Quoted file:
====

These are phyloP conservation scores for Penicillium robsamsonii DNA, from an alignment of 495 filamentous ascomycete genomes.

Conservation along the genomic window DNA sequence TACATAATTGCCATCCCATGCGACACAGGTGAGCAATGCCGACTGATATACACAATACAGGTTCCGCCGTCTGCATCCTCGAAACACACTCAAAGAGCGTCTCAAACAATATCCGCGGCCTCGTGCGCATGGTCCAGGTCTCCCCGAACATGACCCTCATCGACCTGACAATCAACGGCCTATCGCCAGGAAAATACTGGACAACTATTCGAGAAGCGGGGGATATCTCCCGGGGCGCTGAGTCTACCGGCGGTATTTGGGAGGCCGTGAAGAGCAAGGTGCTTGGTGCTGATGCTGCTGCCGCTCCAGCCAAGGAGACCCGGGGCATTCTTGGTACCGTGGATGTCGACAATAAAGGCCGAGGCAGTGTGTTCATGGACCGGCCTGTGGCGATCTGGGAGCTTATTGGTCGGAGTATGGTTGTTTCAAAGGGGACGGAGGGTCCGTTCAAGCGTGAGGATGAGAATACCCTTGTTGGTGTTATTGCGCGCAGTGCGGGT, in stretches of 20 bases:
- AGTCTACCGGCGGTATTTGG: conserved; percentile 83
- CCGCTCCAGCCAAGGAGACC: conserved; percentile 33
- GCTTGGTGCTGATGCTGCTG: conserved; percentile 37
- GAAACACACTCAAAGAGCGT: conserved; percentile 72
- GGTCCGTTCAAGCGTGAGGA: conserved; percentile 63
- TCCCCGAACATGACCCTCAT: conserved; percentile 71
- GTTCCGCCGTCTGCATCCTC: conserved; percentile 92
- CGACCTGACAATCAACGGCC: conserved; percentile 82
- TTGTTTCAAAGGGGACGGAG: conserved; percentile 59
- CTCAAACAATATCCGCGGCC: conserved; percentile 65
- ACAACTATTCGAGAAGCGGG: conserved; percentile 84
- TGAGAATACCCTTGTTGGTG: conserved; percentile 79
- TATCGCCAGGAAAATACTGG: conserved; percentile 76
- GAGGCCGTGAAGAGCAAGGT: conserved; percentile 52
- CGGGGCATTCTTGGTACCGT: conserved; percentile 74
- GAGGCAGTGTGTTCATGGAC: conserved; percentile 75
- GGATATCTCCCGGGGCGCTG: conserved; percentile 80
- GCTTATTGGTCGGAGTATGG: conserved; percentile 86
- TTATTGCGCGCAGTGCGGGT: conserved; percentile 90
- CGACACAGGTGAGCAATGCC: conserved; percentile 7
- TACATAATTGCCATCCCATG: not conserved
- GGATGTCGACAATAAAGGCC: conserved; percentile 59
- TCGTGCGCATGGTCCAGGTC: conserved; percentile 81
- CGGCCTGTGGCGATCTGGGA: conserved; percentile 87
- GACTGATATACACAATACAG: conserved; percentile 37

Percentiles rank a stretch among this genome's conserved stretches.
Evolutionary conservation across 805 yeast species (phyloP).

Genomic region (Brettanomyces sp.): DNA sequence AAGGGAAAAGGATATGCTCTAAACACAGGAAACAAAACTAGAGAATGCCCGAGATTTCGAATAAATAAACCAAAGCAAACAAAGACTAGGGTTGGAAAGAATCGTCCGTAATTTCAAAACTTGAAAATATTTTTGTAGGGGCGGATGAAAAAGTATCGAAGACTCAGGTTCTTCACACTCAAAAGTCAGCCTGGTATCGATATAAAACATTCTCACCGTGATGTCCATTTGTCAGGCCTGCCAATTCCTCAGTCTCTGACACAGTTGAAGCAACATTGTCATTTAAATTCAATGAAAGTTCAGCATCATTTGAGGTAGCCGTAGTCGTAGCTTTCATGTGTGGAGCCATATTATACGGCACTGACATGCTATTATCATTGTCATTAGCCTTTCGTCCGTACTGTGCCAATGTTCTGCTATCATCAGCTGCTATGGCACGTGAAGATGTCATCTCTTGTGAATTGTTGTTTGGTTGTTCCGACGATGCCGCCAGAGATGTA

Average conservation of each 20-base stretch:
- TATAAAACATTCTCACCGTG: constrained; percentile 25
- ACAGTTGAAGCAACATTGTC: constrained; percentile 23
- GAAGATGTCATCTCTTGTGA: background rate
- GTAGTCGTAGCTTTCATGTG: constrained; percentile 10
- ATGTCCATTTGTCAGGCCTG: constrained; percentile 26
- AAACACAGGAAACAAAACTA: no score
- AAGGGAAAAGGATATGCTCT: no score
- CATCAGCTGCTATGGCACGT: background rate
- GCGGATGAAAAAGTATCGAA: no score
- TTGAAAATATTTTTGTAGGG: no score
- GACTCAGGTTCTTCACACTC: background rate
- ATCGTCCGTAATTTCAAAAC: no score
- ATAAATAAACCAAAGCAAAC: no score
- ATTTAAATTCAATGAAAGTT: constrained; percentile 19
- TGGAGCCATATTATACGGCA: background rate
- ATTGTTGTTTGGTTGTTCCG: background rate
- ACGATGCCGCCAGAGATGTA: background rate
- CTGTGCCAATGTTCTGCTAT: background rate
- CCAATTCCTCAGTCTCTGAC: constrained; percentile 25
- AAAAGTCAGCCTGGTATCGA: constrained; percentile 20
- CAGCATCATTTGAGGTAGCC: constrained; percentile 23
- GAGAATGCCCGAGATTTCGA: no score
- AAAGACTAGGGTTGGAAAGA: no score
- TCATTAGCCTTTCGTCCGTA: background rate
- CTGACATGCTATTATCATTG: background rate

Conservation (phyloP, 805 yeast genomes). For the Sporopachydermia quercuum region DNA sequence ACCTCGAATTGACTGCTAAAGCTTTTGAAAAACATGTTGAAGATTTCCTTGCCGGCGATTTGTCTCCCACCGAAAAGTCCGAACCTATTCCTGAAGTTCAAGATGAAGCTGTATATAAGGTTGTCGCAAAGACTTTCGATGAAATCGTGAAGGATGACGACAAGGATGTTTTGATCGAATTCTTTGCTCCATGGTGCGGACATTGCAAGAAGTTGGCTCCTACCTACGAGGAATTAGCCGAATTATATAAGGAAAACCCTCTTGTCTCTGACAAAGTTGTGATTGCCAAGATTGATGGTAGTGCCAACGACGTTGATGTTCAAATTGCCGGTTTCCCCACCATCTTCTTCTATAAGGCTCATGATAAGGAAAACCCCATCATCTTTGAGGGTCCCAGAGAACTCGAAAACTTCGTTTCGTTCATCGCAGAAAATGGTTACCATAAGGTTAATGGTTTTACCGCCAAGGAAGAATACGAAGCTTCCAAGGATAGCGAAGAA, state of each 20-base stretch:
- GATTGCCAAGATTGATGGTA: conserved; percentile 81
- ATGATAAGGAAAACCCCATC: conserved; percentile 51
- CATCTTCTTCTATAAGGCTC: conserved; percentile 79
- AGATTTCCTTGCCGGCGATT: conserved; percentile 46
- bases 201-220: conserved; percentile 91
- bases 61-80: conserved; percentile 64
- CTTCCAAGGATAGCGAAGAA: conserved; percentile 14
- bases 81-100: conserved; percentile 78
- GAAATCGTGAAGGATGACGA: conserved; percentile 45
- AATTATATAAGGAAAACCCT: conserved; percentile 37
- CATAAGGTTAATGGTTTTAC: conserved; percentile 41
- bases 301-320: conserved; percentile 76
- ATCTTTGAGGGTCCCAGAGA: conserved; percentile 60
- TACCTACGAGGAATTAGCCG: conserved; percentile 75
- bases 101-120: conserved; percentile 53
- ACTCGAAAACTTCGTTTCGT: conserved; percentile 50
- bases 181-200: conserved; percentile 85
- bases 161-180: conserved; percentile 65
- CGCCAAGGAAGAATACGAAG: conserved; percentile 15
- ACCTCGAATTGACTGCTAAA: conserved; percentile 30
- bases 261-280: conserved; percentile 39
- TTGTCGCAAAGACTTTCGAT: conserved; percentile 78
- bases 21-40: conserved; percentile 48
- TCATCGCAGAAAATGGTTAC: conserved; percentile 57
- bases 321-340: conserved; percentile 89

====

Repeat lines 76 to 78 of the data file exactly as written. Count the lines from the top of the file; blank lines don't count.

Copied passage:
- CGCCAAGGAAGAATACGAAG: conserved; percentile 15
- ACCTCGAATTGACTGCTAAA: conserved; percentile 30
- bases 261-280: conserved; percentile 39